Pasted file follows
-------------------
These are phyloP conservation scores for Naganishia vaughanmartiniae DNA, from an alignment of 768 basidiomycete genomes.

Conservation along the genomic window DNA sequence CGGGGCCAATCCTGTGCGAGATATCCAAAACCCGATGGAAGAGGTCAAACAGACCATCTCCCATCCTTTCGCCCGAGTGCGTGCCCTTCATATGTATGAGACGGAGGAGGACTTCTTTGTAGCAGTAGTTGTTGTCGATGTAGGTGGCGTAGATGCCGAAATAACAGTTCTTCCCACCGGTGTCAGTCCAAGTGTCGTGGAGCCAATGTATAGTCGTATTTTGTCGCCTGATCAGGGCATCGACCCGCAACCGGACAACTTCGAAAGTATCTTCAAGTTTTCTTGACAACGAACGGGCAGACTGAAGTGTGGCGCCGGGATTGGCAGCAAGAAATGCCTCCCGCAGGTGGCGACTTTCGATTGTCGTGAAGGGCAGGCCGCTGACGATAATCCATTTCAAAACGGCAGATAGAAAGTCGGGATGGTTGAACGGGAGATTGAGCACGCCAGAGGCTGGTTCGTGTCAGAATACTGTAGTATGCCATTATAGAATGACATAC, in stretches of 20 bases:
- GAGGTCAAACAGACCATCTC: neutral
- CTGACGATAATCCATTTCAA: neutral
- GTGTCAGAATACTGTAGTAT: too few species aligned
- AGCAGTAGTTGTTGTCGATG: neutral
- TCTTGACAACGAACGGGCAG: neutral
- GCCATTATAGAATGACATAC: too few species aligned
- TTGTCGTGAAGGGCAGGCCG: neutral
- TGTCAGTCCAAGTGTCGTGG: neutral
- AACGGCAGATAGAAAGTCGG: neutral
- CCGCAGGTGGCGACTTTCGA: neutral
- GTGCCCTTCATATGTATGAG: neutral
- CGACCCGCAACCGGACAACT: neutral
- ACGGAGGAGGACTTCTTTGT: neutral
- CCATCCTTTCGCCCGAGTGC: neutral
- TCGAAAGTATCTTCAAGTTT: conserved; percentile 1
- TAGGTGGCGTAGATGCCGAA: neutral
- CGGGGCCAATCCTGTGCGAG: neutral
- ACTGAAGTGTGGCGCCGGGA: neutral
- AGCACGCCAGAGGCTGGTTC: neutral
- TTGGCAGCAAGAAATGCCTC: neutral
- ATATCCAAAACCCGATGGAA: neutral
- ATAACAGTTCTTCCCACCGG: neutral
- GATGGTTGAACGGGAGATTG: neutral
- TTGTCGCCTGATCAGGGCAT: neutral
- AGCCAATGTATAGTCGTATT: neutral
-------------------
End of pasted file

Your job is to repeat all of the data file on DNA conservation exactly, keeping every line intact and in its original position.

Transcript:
These are phyloP conservation scores for Naganishia vaughanmartiniae DNA, from an alignment of 768 basidiomycete genomes.

Conservation along the genomic window DNA sequence CGGGGCCAATCCTGTGCGAGATATCCAAAACCCGATGGAAGAGGTCAAACAGACCATCTCCCATCCTTTCGCCCGAGTGCGTGCCCTTCATATGTATGAGACGGAGGAGGACTTCTTTGTAGCAGTAGTTGTTGTCGATGTAGGTGGCGTAGATGCCGAAATAACAGTTCTTCCCACCGGTGTCAGTCCAAGTGTCGTGGAGCCAATGTATAGTCGTATTTTGTCGCCTGATCAGGGCATCGACCCGCAACCGGACAACTTCGAAAGTATCTTCAAGTTTTCTTGACAACGAACGGGCAGACTGAAGTGTGGCGCCGGGATTGGCAGCAAGAAATGCCTCCCGCAGGTGGCGACTTTCGATTGTCGTGAAGGGCAGGCCGCTGACGATAATCCATTTCAAAACGGCAGATAGAAAGTCGGGATGGTTGAACGGGAGATTGAGCACGCCAGAGGCTGGTTCGTGTCAGAATACTGTAGTATGCCATTATAGAATGACATAC, in stretches of 20 bases:
- GAGGTCAAACAGACCATCTC: neutral
- CTGACGATAATCCATTTCAA: neutral
- GTGTCAGAATACTGTAGTAT: too few species aligned
- AGCAGTAGTTGTTGTCGATG: neutral
- TCTTGACAACGAACGGGCAG: neutral
- GCCATTATAGAATGACATAC: too few species aligned
- TTGTCGTGAAGGGCAGGCCG: neutral
- TGTCAGTCCAAGTGTCGTGG: neutral
- AACGGCAGATAGAAAGTCGG: neutral
- CCGCAGGTGGCGACTTTCGA: neutral
- GTGCCCTTCATATGTATGAG: neutral
- CGACCCGCAACCGGACAACT: neutral
- ACGGAGGAGGACTTCTTTGT: neutral
- CCATCCTTTCGCCCGAGTGC: neutral
- TCGAAAGTATCTTCAAGTTT: conserved; percentile 1
- TAGGTGGCGTAGATGCCGAA: neutral
- CGGGGCCAATCCTGTGCGAG: neutral
- ACTGAAGTGTGGCGCCGGGA: neutral
- AGCACGCCAGAGGCTGGTTC: neutral
- TTGGCAGCAAGAAATGCCTC: neutral
- ATATCCAAAACCCGATGGAA: neutral
- ATAACAGTTCTTCCCACCGG: neutral
- GATGGTTGAACGGGAGATTG: neutral
- TTGTCGCCTGATCAGGGCAT: neutral
- AGCCAATGTATAGTCGTATT: neutral